Saturday, 17 November 2007

a day in London

Started with an early morning prayer meeting with people from Cherry Hinton Baptist church who are down the road from our new church plant - praying for the area, for our outreach and for unity among us. Cold, but inspiring!

Then two piano lessons postponed from yesterday (when I was in Sheffield for the second seminar day with Northern Training Institute), followed by a dash to the station in time to stand in a queue and miss the train we'd wanted to catch.

Got a faster train and then some underground shenanigans to Highgate to meet Nick (best man best friend at Cambridge) and Kate (recently married). We stepped off the Northern Line train to find Nick and Kate stepping off the same train a few carriages down!

After a walk up a hill (something of a novelty for us) alongside the barbed wire security fence protecting Highgate Station and an intriguing adjacent cottage hunger overtook us and we stumbled into an odd pub, with remarkable speed for a party of 4 boasting three indecisive people (and me!)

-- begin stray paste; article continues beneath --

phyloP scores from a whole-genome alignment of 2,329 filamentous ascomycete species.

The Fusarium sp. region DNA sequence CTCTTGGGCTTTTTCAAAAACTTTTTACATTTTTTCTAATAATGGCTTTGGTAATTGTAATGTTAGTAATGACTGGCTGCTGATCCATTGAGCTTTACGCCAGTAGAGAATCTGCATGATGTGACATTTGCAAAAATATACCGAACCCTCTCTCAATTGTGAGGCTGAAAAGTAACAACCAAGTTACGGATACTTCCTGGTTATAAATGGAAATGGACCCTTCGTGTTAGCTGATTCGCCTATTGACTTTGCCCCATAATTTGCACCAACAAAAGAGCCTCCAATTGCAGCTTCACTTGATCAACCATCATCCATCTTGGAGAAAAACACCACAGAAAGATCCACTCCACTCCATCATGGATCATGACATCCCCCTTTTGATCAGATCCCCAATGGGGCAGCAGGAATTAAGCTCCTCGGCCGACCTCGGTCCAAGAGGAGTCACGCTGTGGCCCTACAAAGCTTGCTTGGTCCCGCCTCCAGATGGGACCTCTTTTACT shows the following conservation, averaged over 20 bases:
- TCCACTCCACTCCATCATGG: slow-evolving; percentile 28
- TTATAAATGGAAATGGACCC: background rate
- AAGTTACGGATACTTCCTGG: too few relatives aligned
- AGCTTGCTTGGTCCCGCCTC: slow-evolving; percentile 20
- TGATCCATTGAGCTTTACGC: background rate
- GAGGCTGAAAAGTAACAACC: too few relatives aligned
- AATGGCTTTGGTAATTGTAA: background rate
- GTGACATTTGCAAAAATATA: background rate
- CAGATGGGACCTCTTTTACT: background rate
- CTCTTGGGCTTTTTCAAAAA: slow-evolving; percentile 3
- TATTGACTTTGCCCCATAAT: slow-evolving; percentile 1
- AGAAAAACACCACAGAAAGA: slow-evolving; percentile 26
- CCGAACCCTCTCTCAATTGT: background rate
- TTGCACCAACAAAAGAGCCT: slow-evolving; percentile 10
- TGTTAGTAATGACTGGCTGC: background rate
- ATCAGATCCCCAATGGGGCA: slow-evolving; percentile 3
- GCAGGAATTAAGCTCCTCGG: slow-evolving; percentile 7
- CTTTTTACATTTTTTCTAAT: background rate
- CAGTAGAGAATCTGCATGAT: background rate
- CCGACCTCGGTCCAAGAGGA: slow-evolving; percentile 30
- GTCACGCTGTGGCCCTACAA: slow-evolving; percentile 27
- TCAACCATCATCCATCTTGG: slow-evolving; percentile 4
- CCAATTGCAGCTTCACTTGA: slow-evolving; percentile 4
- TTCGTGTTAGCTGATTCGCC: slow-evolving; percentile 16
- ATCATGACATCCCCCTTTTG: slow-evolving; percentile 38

Long pub lunch (The Woodman) - entertained by the chef, Xavier ("I try to cook a different menu every day... You must finish everything... I don't wan to see any food on the floor...") and sated with his excellent food. More meat in a meal than in a normal fortnight (wanted to alliterate with 'month' but it would have been something of an exaggeration)! Cambridge pub prices in London, and incredible quality - a rare treat. Pint of IPA and then farewell to Kate who was off to China for a 2-week holiday to see her Mum and some friends.

Then a wander round Highgate cemetery with Nick, stumbling across Shura Churassky, Douglas Adams and a cosmopolitan cram of corpses from across the world. Notable numbers of Chinese and Poles, but more other countries than I can remember. We missed Karl Marx, but then had a guided tour of the restricted side of the cemetery with another colourful character (a volunteer with the Friends of Highgate Cemetery) who spun a lot of good stories and gave us some intriguing Victorian social history and an explanation of the art of grave sculpture.

Always rewarding to walk round graveyards, this one no exception. Huge variety of sculptures, lots of plants interwoven, bits of biographies... But I am always astounded by the amount of money spent on these monuments. (The many immigrant families represented here were not the poor ones, let me tell you!) And the pathetic - in every sense of the word - sentiments on some of the tombs and headstones set the mind a-spinning.